GM: You've expanded your sports coverage recently. Was there just too much material in sports to mock that you needed to give it its own section?
TH: Well, we almost never wrote any sports stories before because there was no sports section. John Krewson, a longtime Onion guy, finally started a sports section recently. Before that, none of us really gave a shit about sportsat least not enough to make any good jokes. John and some other people on the staff have been doing some incredible work, but the rest of us are just too wussy to make quality sports jokes.
GM: Are there any newspapers in particular that you model your stories after?
TH: Only in the most general sense. If you talk to Scott Dikkers, the editor-in-chief, he'll say that he's making fun of USA Today-style, Fox News-style, stupid journalism, as opposed to the heavy, serious journalism of the more respectable newspapers. I think there may be one or two left of them. (Actually, have your fact-checker look into that, they may all be gone.) A lot of it is also poking fun at small-town Midwestern newspapers, because that's where all of the core people are from. But now it’s a lot more varied, with our "War for the White House” coverage, the sports coverage, and things like that.
TH: Of course, I love McSweeney's. Their current issue contains a booklet called "Where to Invade Next," which is pretty amazing.
"Stories that come from a dark personal place are usually my favorites."GM: What are some of your favorite Onion stories that you've done over the years?
TH: I have some but I can't think of any right now because I've written thousands of stories over the years. When people would ask me, I used to have six stories picked out. But then I had 12 ready to say, then 24, and then none, because I couldn't keep track of all of them. I guess "U.S. Trudges Methodically Through The Motions Of Yet Another Day" from the late '90s, and "God Angrily Clarifies Don't Kill Rule" were some good ones. One of my favorites was from years ago called "Area Man Ashamed Of Own Joy Upon Receiving New Mop Head." It was about a dishwasher who finally gets his dirty mop head replaced, and he's actually incredibly happy about it. But then on the way home he realizes that his expectations in life have been lowered so much that something like that is a bright spot in his day. Stories like that, which come from a dark personal place, are usually my favorites.
GM: Where do you come up with stories like that? Are they inspired by people you encounter?
TH: They're mostly based on our lives and the people that we know and love.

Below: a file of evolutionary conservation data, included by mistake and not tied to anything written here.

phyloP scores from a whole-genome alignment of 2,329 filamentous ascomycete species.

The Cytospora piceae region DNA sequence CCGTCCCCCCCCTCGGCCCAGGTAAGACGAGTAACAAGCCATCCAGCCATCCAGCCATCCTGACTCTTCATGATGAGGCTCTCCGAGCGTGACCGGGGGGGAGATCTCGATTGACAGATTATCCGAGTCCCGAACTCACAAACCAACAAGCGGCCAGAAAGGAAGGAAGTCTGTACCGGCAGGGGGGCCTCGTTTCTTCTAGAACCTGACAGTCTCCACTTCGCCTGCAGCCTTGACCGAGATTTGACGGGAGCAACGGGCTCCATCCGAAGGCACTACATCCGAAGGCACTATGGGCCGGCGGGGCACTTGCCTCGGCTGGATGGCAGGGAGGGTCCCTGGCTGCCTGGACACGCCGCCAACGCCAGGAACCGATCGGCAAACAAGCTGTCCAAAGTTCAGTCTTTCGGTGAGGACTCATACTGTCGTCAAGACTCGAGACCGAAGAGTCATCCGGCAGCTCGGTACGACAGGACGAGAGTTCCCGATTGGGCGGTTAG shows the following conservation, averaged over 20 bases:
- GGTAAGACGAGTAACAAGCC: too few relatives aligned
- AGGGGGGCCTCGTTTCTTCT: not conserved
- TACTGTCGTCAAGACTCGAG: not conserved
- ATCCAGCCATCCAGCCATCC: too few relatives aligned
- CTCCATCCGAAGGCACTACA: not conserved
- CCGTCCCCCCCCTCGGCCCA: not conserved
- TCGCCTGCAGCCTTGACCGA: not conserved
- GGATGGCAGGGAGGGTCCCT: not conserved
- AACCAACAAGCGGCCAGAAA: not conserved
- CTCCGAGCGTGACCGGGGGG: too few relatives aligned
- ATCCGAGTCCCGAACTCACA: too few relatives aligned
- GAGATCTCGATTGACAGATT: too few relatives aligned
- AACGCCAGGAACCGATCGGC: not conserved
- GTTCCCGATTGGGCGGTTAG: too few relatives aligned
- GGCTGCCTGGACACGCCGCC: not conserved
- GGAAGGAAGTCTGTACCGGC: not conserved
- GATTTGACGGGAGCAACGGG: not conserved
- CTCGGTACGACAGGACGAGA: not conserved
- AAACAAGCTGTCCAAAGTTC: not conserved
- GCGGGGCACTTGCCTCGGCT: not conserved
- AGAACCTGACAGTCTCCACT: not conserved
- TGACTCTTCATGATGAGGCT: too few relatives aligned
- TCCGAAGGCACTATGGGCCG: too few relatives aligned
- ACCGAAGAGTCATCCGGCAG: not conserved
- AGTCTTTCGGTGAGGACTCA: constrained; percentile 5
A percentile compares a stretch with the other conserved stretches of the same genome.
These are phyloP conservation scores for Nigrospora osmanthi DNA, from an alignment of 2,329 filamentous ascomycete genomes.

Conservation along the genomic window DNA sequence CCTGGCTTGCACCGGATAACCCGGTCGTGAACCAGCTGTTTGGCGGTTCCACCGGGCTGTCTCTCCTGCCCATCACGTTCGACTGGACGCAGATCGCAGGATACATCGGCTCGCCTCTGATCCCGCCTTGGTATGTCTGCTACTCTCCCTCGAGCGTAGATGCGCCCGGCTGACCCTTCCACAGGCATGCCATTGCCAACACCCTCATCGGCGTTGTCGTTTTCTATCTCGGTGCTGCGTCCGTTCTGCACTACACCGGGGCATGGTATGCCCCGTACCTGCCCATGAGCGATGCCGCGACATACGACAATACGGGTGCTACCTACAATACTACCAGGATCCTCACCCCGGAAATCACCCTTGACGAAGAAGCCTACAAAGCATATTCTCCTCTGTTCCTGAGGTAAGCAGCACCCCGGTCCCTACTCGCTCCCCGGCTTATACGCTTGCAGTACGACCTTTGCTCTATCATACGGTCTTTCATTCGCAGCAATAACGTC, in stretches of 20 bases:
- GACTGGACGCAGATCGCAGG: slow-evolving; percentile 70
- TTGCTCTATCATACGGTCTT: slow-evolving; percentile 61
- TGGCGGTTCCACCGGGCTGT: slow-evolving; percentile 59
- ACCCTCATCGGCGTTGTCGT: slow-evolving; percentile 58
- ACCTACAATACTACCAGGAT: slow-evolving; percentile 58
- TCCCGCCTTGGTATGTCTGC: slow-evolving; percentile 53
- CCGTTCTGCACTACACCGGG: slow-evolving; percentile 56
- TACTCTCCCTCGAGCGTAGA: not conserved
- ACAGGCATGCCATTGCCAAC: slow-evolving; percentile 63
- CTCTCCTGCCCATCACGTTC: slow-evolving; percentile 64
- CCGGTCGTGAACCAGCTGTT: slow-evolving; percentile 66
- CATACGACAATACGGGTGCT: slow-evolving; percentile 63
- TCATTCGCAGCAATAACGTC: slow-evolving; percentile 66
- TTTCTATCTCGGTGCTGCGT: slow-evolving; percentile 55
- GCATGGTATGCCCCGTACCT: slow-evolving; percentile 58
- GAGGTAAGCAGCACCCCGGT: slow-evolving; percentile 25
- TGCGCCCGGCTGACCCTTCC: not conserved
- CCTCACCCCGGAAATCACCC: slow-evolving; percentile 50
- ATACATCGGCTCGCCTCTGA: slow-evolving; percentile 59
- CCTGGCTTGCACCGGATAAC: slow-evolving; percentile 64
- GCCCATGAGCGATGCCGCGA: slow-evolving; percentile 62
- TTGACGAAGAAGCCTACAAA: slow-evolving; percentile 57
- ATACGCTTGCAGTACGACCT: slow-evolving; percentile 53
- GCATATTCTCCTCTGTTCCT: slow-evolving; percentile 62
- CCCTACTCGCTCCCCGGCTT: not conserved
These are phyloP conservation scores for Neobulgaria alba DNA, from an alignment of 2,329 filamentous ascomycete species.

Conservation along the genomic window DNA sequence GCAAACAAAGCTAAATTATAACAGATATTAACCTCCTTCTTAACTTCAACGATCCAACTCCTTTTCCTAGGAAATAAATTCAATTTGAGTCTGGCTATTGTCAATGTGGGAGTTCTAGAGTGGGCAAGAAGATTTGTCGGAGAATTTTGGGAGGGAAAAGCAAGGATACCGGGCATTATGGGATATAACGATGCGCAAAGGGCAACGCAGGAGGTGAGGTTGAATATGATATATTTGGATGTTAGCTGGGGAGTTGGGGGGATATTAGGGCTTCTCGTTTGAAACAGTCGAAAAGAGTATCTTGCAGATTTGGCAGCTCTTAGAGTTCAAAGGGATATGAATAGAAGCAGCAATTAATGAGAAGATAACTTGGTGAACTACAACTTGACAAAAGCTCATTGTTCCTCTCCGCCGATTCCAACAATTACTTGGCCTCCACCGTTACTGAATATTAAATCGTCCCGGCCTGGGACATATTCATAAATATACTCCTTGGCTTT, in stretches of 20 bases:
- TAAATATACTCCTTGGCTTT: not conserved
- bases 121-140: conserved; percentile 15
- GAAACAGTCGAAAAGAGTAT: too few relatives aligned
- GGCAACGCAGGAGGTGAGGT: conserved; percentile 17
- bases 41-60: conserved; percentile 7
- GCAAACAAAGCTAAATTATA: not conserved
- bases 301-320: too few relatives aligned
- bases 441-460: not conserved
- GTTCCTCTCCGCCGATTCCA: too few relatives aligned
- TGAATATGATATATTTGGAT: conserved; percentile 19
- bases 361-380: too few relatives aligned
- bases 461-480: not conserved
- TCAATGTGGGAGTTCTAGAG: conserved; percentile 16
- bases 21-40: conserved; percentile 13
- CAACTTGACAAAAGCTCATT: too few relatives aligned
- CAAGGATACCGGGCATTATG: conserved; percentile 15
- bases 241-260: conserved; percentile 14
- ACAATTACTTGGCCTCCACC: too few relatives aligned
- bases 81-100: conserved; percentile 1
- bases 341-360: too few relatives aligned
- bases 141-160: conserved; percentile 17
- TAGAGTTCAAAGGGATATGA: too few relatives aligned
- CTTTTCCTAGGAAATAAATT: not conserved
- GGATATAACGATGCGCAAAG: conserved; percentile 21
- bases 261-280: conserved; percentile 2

GM: Are there any stories you've regretted?
TH: I don't have any stories that I've regretted, though there are probably some that other people would have regretted had they written them, which I'm proud of. One time the President had asked the media to lay off of his daughters, so of course we all pitched Jenna Bush jokes right away. I wrote this one-liner, which sounds kind of high-brow but is actually really vulgar. I wrote "Jenna Bush's Federally Protected Wetlands Now Open for Public Drilling."
GM: How much are you going to miss George W. Bush?
GM: Not even for comedy purposes?
TH: You only write satire about things because you can't stand them so much that you want them to change. So, no, I won't miss him. That's like somebody writing a satire about death and disease, and asking them, "Would you feel bad if death was eliminated and disease was cured forever?" But I won't even be that happy when he's gone, because I'm sure something just as depressing and awful will show up as soon as he leaves.
GM: What's your life like outside of The Onion?
TH: I enjoy competitive dance. I do a lot of stuff on Brooklyn Public Television. I don't really want to brag but I'm part of a crew, and we do battles around the neighborhood. It's kind of like that movie You Got Served. A lot of effrontery. A lot of umbrage being taken. Sometimes tempers flare up in the middle of those heated dance competitions. I'm also a very competitive rock climber. There aren’t too many cliffs in New York City, so we usually climb buildings instead. I've climbed some pretty historic buildings. It's illegal so we have to do it in the middle of the night, like international diamond thieves. Other than the dancing and climbing, it's pretty much just my active social life, which I'm sure you've read all about on Page Six.